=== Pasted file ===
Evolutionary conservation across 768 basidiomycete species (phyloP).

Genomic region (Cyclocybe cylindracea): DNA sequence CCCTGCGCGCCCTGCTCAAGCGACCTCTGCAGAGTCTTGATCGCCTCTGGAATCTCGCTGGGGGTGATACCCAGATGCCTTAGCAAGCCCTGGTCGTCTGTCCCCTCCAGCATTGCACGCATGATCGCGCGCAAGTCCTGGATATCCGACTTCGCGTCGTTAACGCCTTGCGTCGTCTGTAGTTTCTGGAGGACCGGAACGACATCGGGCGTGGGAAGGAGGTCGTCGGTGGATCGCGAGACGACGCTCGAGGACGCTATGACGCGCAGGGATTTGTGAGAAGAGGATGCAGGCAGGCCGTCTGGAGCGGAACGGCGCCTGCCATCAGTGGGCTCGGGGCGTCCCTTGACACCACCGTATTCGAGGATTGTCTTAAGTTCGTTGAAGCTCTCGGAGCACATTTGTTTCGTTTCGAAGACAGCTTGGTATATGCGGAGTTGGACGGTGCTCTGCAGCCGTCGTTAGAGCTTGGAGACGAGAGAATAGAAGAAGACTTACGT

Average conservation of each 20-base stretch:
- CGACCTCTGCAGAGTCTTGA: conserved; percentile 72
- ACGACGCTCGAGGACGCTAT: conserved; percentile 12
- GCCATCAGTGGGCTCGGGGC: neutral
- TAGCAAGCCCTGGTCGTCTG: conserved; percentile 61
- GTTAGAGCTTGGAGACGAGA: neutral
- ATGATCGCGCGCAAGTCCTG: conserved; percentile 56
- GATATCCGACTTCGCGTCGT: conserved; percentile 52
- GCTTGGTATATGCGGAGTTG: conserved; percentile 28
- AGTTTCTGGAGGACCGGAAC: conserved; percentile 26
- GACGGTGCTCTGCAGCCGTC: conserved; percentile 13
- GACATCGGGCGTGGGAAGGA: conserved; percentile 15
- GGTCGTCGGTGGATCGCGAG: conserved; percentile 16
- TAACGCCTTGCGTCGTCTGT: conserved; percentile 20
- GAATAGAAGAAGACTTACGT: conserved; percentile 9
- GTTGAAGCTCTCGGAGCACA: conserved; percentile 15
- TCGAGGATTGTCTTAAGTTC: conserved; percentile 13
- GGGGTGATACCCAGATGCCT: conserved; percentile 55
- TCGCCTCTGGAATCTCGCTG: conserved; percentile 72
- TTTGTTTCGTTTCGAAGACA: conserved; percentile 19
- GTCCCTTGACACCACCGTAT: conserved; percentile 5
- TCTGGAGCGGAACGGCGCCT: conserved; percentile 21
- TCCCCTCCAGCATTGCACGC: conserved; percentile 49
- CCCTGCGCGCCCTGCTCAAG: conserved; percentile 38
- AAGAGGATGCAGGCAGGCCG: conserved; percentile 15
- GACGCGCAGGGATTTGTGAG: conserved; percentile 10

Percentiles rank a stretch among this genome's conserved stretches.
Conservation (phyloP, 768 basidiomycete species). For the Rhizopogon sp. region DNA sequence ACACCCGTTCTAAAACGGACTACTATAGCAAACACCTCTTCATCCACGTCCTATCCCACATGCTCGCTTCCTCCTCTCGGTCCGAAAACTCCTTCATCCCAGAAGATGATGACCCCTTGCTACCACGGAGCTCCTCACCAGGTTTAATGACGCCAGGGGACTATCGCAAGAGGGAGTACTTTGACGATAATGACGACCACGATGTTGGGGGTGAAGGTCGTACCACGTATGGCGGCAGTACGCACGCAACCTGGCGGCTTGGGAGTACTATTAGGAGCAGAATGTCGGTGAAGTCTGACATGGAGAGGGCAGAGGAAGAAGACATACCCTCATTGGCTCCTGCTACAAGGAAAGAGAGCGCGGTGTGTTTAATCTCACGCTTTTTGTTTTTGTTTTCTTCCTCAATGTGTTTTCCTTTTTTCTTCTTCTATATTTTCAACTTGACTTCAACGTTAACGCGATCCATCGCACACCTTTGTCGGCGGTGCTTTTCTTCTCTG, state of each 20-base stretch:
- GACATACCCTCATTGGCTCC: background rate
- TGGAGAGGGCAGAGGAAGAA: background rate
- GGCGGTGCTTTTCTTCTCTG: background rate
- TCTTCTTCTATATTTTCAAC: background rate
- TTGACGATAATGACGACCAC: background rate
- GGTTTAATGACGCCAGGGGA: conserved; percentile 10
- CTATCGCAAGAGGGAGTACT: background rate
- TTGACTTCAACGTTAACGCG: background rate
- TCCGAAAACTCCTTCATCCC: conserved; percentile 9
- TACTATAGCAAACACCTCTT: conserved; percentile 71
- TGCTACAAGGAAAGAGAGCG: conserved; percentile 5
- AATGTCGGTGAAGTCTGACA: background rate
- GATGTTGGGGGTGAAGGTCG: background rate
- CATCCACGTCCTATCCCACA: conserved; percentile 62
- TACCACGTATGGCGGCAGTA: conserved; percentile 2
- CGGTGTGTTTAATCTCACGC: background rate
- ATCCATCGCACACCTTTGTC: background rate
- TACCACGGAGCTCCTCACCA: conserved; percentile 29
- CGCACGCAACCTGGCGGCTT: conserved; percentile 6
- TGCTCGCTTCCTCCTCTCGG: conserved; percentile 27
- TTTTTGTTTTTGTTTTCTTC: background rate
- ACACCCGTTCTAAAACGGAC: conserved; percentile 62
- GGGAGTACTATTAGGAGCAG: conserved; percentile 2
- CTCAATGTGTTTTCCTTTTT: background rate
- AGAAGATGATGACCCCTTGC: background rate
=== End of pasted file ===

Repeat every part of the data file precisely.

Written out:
Evolutionary conservation across 768 basidiomycete species (phyloP).

Genomic region (Cyclocybe cylindracea): DNA sequence CCCTGCGCGCCCTGCTCAAGCGACCTCTGCAGAGTCTTGATCGCCTCTGGAATCTCGCTGGGGGTGATACCCAGATGCCTTAGCAAGCCCTGGTCGTCTGTCCCCTCCAGCATTGCACGCATGATCGCGCGCAAGTCCTGGATATCCGACTTCGCGTCGTTAACGCCTTGCGTCGTCTGTAGTTTCTGGAGGACCGGAACGACATCGGGCGTGGGAAGGAGGTCGTCGGTGGATCGCGAGACGACGCTCGAGGACGCTATGACGCGCAGGGATTTGTGAGAAGAGGATGCAGGCAGGCCGTCTGGAGCGGAACGGCGCCTGCCATCAGTGGGCTCGGGGCGTCCCTTGACACCACCGTATTCGAGGATTGTCTTAAGTTCGTTGAAGCTCTCGGAGCACATTTGTTTCGTTTCGAAGACAGCTTGGTATATGCGGAGTTGGACGGTGCTCTGCAGCCGTCGTTAGAGCTTGGAGACGAGAGAATAGAAGAAGACTTACGT

Average conservation of each 20-base stretch:
- CGACCTCTGCAGAGTCTTGA: conserved; percentile 72
- ACGACGCTCGAGGACGCTAT: conserved; percentile 12
- GCCATCAGTGGGCTCGGGGC: neutral
- TAGCAAGCCCTGGTCGTCTG: conserved; percentile 61
- GTTAGAGCTTGGAGACGAGA: neutral
- ATGATCGCGCGCAAGTCCTG: conserved; percentile 56
- GATATCCGACTTCGCGTCGT: conserved; percentile 52
- GCTTGGTATATGCGGAGTTG: conserved; percentile 28
- AGTTTCTGGAGGACCGGAAC: conserved; percentile 26
- GACGGTGCTCTGCAGCCGTC: conserved; percentile 13
- GACATCGGGCGTGGGAAGGA: conserved; percentile 15
- GGTCGTCGGTGGATCGCGAG: conserved; percentile 16
- TAACGCCTTGCGTCGTCTGT: conserved; percentile 20
- GAATAGAAGAAGACTTACGT: conserved; percentile 9
- GTTGAAGCTCTCGGAGCACA: conserved; percentile 15
- TCGAGGATTGTCTTAAGTTC: conserved; percentile 13
- GGGGTGATACCCAGATGCCT: conserved; percentile 55
- TCGCCTCTGGAATCTCGCTG: conserved; percentile 72
- TTTGTTTCGTTTCGAAGACA: conserved; percentile 19
- GTCCCTTGACACCACCGTAT: conserved; percentile 5
- TCTGGAGCGGAACGGCGCCT: conserved; percentile 21
- TCCCCTCCAGCATTGCACGC: conserved; percentile 49
- CCCTGCGCGCCCTGCTCAAG: conserved; percentile 38
- AAGAGGATGCAGGCAGGCCG: conserved; percentile 15
- GACGCGCAGGGATTTGTGAG: conserved; percentile 10

Percentiles rank a stretch among this genome's conserved stretches.
Conservation (phyloP, 768 basidiomycete species). For the Rhizopogon sp. region DNA sequence ACACCCGTTCTAAAACGGACTACTATAGCAAACACCTCTTCATCCACGTCCTATCCCACATGCTCGCTTCCTCCTCTCGGTCCGAAAACTCCTTCATCCCAGAAGATGATGACCCCTTGCTACCACGGAGCTCCTCACCAGGTTTAATGACGCCAGGGGACTATCGCAAGAGGGAGTACTTTGACGATAATGACGACCACGATGTTGGGGGTGAAGGTCGTACCACGTATGGCGGCAGTACGCACGCAACCTGGCGGCTTGGGAGTACTATTAGGAGCAGAATGTCGGTGAAGTCTGACATGGAGAGGGCAGAGGAAGAAGACATACCCTCATTGGCTCCTGCTACAAGGAAAGAGAGCGCGGTGTGTTTAATCTCACGCTTTTTGTTTTTGTTTTCTTCCTCAATGTGTTTTCCTTTTTTCTTCTTCTATATTTTCAACTTGACTTCAACGTTAACGCGATCCATCGCACACCTTTGTCGGCGGTGCTTTTCTTCTCTG, state of each 20-base stretch:
- GACATACCCTCATTGGCTCC: background rate
- TGGAGAGGGCAGAGGAAGAA: background rate
- GGCGGTGCTTTTCTTCTCTG: background rate
- TCTTCTTCTATATTTTCAAC: background rate
- TTGACGATAATGACGACCAC: background rate
- GGTTTAATGACGCCAGGGGA: conserved; percentile 10
- CTATCGCAAGAGGGAGTACT: background rate
- TTGACTTCAACGTTAACGCG: background rate
- TCCGAAAACTCCTTCATCCC: conserved; percentile 9
- TACTATAGCAAACACCTCTT: conserved; percentile 71
- TGCTACAAGGAAAGAGAGCG: conserved; percentile 5
- AATGTCGGTGAAGTCTGACA: background rate
- GATGTTGGGGGTGAAGGTCG: background rate
- CATCCACGTCCTATCCCACA: conserved; percentile 62
- TACCACGTATGGCGGCAGTA: conserved; percentile 2
- CGGTGTGTTTAATCTCACGC: background rate
- ATCCATCGCACACCTTTGTC: background rate
- TACCACGGAGCTCCTCACCA: conserved; percentile 29
- CGCACGCAACCTGGCGGCTT: conserved; percentile 6
- TGCTCGCTTCCTCCTCTCGG: conserved; percentile 27
- TTTTTGTTTTTGTTTTCTTC: background rate
- ACACCCGTTCTAAAACGGAC: conserved; percentile 62
- GGGAGTACTATTAGGAGCAG: conserved; percentile 2
- CTCAATGTGTTTTCCTTTTT: background rate
- AGAAGATGATGACCCCTTGC: background rate